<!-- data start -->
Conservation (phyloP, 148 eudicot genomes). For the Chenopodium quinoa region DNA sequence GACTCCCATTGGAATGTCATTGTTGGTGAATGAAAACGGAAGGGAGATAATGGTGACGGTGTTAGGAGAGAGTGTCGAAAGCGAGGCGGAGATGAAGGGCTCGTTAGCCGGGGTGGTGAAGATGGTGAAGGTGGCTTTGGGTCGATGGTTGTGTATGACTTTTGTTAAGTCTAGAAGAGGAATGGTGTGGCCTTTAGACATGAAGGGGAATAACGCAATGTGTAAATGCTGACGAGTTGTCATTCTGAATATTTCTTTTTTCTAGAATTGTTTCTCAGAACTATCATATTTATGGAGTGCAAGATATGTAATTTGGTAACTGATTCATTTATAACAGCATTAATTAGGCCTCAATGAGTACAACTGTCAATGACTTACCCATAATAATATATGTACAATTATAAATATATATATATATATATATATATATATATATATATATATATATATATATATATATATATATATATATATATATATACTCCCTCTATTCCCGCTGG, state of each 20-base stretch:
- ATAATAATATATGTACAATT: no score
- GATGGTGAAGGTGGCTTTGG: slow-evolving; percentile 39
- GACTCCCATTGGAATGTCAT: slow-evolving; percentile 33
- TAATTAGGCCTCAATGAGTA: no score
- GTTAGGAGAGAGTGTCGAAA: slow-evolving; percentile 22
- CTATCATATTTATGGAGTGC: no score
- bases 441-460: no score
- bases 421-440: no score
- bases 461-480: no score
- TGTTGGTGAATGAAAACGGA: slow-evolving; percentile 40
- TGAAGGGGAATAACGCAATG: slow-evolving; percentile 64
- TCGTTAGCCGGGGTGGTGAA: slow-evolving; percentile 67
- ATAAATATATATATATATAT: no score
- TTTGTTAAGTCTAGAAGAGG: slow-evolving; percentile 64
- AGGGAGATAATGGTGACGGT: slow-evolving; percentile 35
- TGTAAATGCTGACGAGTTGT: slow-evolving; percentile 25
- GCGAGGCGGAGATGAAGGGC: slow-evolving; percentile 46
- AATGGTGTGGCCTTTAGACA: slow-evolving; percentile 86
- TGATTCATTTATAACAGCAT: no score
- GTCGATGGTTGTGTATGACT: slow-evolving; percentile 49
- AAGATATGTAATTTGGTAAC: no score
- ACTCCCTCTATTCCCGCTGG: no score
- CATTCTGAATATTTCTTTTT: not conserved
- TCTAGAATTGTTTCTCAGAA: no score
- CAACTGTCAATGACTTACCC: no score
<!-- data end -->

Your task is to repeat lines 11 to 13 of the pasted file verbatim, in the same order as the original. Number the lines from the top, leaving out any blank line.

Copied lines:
- TGTTGGTGAATGAAAACGGA: slow-evolving; percentile 40
- TGAAGGGGAATAACGCAATG: slow-evolving; percentile 64
- TCGTTAGCCGGGGTGGTGAA: slow-evolving; percentile 67